FIELD OF THE INVENTION
This invention relates to the field of printing and imaging devices, and more particularly to systems and methods for diagnosing a photoreceptor based on a detection of charge deficient spots.
BACKGROUND OF THE INVENTION
Xerographic or electrophotographic image forming methods and systems are used in marking or imaging devices such as copiers, scanners, fax machines, laser printers, multifunction devices, and the like. A photoreceptor of the imaging devices can have a charge transport layer (CTL) that can carry the charge that determines toner placement on a substrate to be copied or printed. Over the lifecycle of the imaging device and corresponding photoreceptor, the CTL can deplete and reduce in thickness, which can cause the photoreceptor to be more susceptible to field breakdown within the CTL. The field breakdown can lead to spot defects known as charge depleted spots (CDS). If an imaging device has an issue with CDS, the substrate outputs produced by the imaging device can have noticeable spots that reduce the accuracy and quality of the prints.
To prevent the occurrence of CDS defects in customer prints, a counter with a programmed or estimated life counter replacement value can be used to trigger the end-of-life and/or replacement for the photoreceptor. For example, imaging devices can have photoreceptors, charging devices, and/or cleaning blades that can be packaged together in a subassembly that can be customer- or service engineer-replaceable. A replacement interval of the subassemblies can drive a large percentage of a run cost of the imaging device, and the life counter replacement value of the photoreceptor can be a driving element for defining a life of the subassemblies. In particular, a population reliability model can be used to set the life counter replacement value for the photoreceptor and the corresponding subassembly, such as, for example, using a “B10” life model. If the imaging device reaches the life counter replacement value, the imaging device can stop printing and the subassembly can be deemed to require replacement. For example, the imagine device can stop printing and can be shipped to a replacement center for replacement.
Because the life counter replacement value of the photoreceptor is affected by a number of customer usage factors, such as, for example, area coverage, environmental conditions, developer age, and job length, the estimated remaining useful life of the photoreceptor may not be accurate. As a result, the photoreceptor may fail, and CDS defects may occur, before the estimated life limit is reached. Further, the photoreceptor may have remaining workable cycles when the estimated life limit is reached.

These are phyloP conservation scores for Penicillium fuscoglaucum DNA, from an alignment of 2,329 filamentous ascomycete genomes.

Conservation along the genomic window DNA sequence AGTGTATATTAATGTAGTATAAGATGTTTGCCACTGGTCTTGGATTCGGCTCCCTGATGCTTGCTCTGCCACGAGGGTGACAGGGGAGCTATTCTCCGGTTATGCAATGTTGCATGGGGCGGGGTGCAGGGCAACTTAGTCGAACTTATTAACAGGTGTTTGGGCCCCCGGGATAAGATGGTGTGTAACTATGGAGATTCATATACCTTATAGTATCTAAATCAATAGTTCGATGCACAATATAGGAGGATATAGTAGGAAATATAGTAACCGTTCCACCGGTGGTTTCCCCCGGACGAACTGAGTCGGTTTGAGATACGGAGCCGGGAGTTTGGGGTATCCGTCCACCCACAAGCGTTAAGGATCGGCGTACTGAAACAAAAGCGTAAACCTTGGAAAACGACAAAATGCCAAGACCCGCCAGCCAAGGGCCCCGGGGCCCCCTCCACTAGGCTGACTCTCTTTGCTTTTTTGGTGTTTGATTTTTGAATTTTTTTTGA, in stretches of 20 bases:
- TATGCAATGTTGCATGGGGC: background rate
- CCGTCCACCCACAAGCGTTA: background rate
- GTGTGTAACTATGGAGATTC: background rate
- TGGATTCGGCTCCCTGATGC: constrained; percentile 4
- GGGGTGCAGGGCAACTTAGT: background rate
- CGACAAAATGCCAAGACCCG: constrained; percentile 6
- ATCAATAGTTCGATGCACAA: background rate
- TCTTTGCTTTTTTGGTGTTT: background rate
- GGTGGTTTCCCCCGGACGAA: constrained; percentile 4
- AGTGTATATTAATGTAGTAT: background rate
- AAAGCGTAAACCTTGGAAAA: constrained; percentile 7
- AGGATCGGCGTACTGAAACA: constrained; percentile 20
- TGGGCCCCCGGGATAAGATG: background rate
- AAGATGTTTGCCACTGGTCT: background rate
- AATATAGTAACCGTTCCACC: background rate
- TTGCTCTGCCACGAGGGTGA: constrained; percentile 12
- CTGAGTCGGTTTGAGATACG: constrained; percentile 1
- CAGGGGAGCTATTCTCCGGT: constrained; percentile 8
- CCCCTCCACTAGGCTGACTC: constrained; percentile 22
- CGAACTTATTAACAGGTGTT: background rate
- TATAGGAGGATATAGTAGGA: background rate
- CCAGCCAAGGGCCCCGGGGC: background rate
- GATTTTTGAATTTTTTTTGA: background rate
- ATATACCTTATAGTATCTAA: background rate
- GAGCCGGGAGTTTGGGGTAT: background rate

A need, therefore, exists for systems and methods that allow for a more accurate photoreceptor life limit measurement. Further, a need exists for systems and methods for reducing costs associated with estimated life limits.
SUMMARY OF THE EMBODIMENTS
The following presents a simplified summary in order to provide a basic understanding of some aspects of one or more embodiments of the invention. This summary is not an extensive overview, nor is it intended to identify key or critical elements of the invention nor to delineate the scope of the invention. Rather, its primary purpose is merely to present one or more concepts in simplified form as a prelude to the detailed description presented later.
In accordance with the present teachings, a method of diagnosing a photoreceptor of a device is provided. The method comprises executing a set of cycles of the device, sensing a component associated with the device during each of the set of cycles to establish defect data, and processing the defect data to identify one or more charge deficient spots (CDS) in the defect data. Further, the method comprises determining whether the photoreceptor needs replacement based on the identified one or more CDS.